0091401-17SNSept 14, 2017:Emory University distinguished professor and former President of the United States Jimmy Carter address the student body at the Woodpec Athletic Facility on the Emory University campus in Atlanta, GA. Stephen Nowland/Emory University (Stephen Nowland/Emory University/© Stephen Nowland/Emory University)

The idea that you’re never too old to change also came up during Carter’s Sunday School lesson last weekend.

“Starting today, we can ask the same question for the rest of our life: ‘What kind of a person do I want to be?,’” Carter, whose brain cancer is in remission, told visitors from at least 25 states, Ireland, Thailand and Canada near the end of the 45-minute class at Maranatha Baptist Church. “It doesn’t matter what we’ve decided up ‘til now.”

Jimmy Carter poses at the Plains Train Depot with male age group winners in a road race during last weekend's 21st Annual Plains Peanut Festival. Photo by Jill Stuckey

Yet not even Jimmy Carter can completely outrun time. He and Rosalynn, his wife of 71 years, skipped Saturday night’s Festival Dance on Main Street — although he twice grabbed the microphone during the parade and exhorted everyone else to go (Best moment? When he announced, “This is Jimmy Carter,” just in case anyone in town didn’t know who that fellow yakking away on the balcony was). And, unlike at previous year’s festivals, this time he didn’t personally hand out the awards to some 150 top finishers in road races and school art contests. But, clad in worn blue jeans and a fluorescent festival T-shirt, he still spent close to 30 minutes posing for photos with them in the nearly 90-degree heat.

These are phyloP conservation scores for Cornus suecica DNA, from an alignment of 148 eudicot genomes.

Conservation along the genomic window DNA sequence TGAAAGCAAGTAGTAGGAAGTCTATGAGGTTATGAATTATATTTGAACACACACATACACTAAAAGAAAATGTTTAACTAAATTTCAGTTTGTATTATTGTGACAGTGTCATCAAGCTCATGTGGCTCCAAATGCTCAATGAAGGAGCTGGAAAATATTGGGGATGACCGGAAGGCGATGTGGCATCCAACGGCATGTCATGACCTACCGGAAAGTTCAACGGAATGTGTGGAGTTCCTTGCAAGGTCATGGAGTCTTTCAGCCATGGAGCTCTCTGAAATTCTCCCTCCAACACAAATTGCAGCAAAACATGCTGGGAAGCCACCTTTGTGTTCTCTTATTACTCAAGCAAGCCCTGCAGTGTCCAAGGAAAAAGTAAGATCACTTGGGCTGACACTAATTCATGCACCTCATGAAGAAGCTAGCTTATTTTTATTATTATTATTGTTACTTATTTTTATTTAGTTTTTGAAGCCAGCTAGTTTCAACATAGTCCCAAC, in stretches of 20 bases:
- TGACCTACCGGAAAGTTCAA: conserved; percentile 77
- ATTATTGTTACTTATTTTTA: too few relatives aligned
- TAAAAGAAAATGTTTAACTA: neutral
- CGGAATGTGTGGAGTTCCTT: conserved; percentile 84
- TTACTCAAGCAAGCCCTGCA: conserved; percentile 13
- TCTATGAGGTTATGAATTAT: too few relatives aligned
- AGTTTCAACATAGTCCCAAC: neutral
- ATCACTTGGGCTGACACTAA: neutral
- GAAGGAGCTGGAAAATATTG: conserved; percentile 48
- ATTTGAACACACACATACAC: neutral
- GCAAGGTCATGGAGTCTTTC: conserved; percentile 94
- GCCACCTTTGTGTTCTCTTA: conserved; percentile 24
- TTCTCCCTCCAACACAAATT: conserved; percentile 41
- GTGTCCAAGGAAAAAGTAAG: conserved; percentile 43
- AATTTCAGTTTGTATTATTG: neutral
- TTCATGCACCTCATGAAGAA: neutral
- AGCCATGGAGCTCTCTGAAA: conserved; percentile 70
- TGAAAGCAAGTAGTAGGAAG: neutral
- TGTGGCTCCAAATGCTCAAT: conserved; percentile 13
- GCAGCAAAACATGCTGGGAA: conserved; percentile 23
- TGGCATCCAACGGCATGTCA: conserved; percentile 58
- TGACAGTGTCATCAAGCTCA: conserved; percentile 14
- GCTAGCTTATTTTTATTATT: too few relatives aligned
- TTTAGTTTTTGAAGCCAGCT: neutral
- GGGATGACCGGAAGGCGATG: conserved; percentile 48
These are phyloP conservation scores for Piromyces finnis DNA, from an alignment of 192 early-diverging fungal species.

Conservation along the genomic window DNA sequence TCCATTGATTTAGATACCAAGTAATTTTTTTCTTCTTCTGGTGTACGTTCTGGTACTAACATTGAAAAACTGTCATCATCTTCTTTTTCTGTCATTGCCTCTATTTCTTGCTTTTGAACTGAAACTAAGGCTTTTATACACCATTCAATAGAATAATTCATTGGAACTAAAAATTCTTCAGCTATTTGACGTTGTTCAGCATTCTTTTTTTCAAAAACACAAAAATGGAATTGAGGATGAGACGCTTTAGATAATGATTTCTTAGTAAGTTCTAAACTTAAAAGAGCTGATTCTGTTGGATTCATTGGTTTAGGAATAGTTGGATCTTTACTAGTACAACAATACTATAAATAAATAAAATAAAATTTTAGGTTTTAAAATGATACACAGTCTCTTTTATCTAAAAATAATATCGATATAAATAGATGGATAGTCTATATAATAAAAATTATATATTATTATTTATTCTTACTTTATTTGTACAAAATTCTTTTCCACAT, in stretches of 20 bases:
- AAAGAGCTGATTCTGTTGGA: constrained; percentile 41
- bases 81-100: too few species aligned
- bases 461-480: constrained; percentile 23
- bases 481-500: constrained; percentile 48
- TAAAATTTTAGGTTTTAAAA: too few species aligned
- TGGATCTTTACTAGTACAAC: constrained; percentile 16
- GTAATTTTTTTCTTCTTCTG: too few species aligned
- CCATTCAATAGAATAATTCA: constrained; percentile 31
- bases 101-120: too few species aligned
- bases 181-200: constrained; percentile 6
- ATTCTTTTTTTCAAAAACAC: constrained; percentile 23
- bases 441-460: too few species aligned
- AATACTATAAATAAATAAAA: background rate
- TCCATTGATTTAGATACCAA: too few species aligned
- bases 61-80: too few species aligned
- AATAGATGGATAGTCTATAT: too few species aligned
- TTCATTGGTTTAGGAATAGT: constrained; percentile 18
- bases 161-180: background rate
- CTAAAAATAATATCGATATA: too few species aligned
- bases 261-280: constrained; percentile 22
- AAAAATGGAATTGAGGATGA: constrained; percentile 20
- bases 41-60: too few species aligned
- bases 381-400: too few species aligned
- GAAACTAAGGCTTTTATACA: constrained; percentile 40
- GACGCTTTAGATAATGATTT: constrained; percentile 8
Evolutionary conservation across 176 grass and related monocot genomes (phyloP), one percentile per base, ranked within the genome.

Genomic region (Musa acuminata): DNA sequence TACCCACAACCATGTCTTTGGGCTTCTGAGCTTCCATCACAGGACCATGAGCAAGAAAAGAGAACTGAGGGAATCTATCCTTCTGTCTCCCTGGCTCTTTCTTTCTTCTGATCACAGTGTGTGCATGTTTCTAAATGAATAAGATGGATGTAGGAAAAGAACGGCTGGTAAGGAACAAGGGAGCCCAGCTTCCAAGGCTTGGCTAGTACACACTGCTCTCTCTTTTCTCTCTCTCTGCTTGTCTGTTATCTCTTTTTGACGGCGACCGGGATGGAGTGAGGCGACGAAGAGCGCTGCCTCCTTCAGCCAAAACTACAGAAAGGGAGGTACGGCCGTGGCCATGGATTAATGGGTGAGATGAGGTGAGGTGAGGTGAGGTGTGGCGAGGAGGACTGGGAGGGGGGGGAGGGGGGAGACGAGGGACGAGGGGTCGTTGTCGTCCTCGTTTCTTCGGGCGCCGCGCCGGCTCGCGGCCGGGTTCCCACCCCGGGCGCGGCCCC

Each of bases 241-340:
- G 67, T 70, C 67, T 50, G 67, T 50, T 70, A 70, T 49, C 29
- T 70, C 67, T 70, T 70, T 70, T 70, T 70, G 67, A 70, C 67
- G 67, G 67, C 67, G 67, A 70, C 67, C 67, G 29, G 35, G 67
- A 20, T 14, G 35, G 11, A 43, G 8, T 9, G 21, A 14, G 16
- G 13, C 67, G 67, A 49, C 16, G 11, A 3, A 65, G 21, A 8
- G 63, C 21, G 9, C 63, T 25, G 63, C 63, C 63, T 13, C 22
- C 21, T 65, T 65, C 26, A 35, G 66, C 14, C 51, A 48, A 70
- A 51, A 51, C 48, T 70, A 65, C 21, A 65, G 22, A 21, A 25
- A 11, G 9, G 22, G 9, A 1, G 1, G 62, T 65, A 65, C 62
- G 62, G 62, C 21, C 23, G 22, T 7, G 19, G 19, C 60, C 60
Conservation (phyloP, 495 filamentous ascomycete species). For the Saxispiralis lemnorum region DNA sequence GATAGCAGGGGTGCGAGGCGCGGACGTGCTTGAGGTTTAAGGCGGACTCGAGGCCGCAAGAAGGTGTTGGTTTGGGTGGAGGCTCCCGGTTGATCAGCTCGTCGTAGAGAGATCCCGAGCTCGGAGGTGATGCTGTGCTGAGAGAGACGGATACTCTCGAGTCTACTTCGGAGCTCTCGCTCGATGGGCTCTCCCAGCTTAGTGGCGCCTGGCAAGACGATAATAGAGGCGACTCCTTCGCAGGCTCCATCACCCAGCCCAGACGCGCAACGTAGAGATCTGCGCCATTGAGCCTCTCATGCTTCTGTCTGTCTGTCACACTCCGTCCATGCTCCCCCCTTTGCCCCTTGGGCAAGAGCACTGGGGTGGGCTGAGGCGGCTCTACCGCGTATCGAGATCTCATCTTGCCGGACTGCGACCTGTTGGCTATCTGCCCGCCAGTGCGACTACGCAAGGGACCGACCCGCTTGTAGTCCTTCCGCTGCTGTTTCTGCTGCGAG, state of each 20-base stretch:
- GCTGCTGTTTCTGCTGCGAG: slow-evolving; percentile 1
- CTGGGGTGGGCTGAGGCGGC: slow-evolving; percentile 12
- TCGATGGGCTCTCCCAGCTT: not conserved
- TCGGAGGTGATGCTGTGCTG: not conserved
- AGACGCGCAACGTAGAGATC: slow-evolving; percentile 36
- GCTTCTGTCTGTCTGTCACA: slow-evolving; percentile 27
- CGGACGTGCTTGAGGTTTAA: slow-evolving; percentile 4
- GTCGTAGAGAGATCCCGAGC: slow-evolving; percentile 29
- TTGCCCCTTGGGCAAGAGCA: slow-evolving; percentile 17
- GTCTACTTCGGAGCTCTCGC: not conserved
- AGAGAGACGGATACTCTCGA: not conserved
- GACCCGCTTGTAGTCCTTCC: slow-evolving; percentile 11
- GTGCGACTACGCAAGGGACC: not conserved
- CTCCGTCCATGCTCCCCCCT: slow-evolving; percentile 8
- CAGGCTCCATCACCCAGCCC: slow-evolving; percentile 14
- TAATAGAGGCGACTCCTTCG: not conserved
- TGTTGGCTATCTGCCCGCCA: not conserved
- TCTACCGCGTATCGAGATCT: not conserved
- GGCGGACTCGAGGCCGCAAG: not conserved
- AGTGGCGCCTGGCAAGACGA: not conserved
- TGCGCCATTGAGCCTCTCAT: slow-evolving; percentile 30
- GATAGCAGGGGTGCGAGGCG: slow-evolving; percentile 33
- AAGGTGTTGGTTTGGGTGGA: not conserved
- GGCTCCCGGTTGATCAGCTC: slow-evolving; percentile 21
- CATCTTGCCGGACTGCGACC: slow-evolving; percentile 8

Related video:

What You Need to Know about Jimmy Carter

It’s all part of the plan to help preserve and protect Plains’s favorite son, suggested Mill Simmons, chairman of Plains Better Hometown, Inc., the nonprofit that puts on the annual festival.

The line outside Billy Carter's gas station in Plains where Jimmy Carter signed 492 books during last weekend's Peanut Festival. Jill Vejnoska/AJC

“We’re having to cut back on his activities a bit, or he’d still insist on doing everything,” Simmons said of Carter, who’d just spent an hour signing 492 books for festivalgoers, then rather nimbly hopped into a gray pickup truck driven by a Secret Service agent. “He was ready, I think. We’ve already decided to cut down on the number of books people can get signed next year.”

Former President Jimmy Carter helps build homes for Habitat for Humanity in Edmonton Alberta, Tuesday July 11, 2017. (Jason Franson/The Canadian Press via AP) (JASON FRANSON/AP)

Yep, next year. Carter’s already got a week of building Habitat for Humanity houses in Indiana on his schedule for next August, too, and he’s writing a new book (his 30th) on faithhe said at the Carter Center this month.

It seems there’s always something to do, even at 93.

“Don’t ever underestimate yourself, set a high goal and strive for it,” he advised the much younger Emory students a few weeks ago. “Then, if you have a setback, understand why you had the failure, and set a different goal. Keep doing that until you run out of goals.

“But,” he concluded in a soft voice, “I don’t think you’ll ever run out of goals.”